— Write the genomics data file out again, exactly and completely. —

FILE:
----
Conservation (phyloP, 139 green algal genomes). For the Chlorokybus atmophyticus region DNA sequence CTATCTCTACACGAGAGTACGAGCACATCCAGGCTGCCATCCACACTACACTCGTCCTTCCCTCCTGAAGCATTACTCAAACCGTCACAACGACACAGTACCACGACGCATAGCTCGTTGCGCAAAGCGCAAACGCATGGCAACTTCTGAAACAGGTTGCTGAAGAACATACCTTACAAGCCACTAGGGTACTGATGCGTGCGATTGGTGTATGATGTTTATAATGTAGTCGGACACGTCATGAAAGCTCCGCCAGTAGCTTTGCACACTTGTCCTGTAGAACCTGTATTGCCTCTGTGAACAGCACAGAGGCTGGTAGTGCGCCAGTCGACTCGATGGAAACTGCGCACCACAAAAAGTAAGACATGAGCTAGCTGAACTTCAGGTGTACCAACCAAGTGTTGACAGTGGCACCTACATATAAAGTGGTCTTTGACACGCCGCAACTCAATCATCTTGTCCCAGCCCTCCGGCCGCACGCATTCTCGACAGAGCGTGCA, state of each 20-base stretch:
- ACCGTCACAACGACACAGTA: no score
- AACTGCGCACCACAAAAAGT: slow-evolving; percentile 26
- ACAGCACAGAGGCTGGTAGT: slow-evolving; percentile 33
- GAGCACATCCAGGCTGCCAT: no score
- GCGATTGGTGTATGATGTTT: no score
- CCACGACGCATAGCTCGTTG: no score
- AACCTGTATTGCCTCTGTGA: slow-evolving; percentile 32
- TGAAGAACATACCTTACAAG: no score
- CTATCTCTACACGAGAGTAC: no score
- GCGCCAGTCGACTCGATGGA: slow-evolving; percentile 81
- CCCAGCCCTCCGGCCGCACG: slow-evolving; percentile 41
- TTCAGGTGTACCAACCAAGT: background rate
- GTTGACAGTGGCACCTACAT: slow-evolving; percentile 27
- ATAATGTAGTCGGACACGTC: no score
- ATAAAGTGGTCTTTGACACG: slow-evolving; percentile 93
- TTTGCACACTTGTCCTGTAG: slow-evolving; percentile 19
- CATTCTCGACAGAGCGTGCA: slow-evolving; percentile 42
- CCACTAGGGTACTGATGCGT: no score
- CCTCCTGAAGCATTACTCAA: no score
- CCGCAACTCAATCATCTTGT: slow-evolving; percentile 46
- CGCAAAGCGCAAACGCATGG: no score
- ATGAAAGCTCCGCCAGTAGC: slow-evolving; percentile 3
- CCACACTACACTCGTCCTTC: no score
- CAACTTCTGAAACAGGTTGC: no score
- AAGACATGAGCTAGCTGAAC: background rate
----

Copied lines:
Conservation (phyloP, 139 green algal genomes). For the Chlorokybus atmophyticus region DNA sequence CTATCTCTACACGAGAGTACGAGCACATCCAGGCTGCCATCCACACTACACTCGTCCTTCCCTCCTGAAGCATTACTCAAACCGTCACAACGACACAGTACCACGACGCATAGCTCGTTGCGCAAAGCGCAAACGCATGGCAACTTCTGAAACAGGTTGCTGAAGAACATACCTTACAAGCCACTAGGGTACTGATGCGTGCGATTGGTGTATGATGTTTATAATGTAGTCGGACACGTCATGAAAGCTCCGCCAGTAGCTTTGCACACTTGTCCTGTAGAACCTGTATTGCCTCTGTGAACAGCACAGAGGCTGGTAGTGCGCCAGTCGACTCGATGGAAACTGCGCACCACAAAAAGTAAGACATGAGCTAGCTGAACTTCAGGTGTACCAACCAAGTGTTGACAGTGGCACCTACATATAAAGTGGTCTTTGACACGCCGCAACTCAATCATCTTGTCCCAGCCCTCCGGCCGCACGCATTCTCGACAGAGCGTGCA, state of each 20-base stretch:
- ACCGTCACAACGACACAGTA: no score
- AACTGCGCACCACAAAAAGT: slow-evolving; percentile 26
- ACAGCACAGAGGCTGGTAGT: slow-evolving; percentile 33
- GAGCACATCCAGGCTGCCAT: no score
- GCGATTGGTGTATGATGTTT: no score
- CCACGACGCATAGCTCGTTG: no score
- AACCTGTATTGCCTCTGTGA: slow-evolving; percentile 32
- TGAAGAACATACCTTACAAG: no score
- CTATCTCTACACGAGAGTAC: no score
- GCGCCAGTCGACTCGATGGA: slow-evolving; percentile 81
- CCCAGCCCTCCGGCCGCACG: slow-evolving; percentile 41
- TTCAGGTGTACCAACCAAGT: background rate
- GTTGACAGTGGCACCTACAT: slow-evolving; percentile 27
- ATAATGTAGTCGGACACGTC: no score
- ATAAAGTGGTCTTTGACACG: slow-evolving; percentile 93
- TTTGCACACTTGTCCTGTAG: slow-evolving; percentile 19
- CATTCTCGACAGAGCGTGCA: slow-evolving; percentile 42
- CCACTAGGGTACTGATGCGT: no score
- CCTCCTGAAGCATTACTCAA: no score
- CCGCAACTCAATCATCTTGT: slow-evolving; percentile 46
- CGCAAAGCGCAAACGCATGG: no score
- ATGAAAGCTCCGCCAGTAGC: slow-evolving; percentile 3
- CCACACTACACTCGTCCTTC: no score
- CAACTTCTGAAACAGGTTGC: no score
- AAGACATGAGCTAGCTGAAC: background rate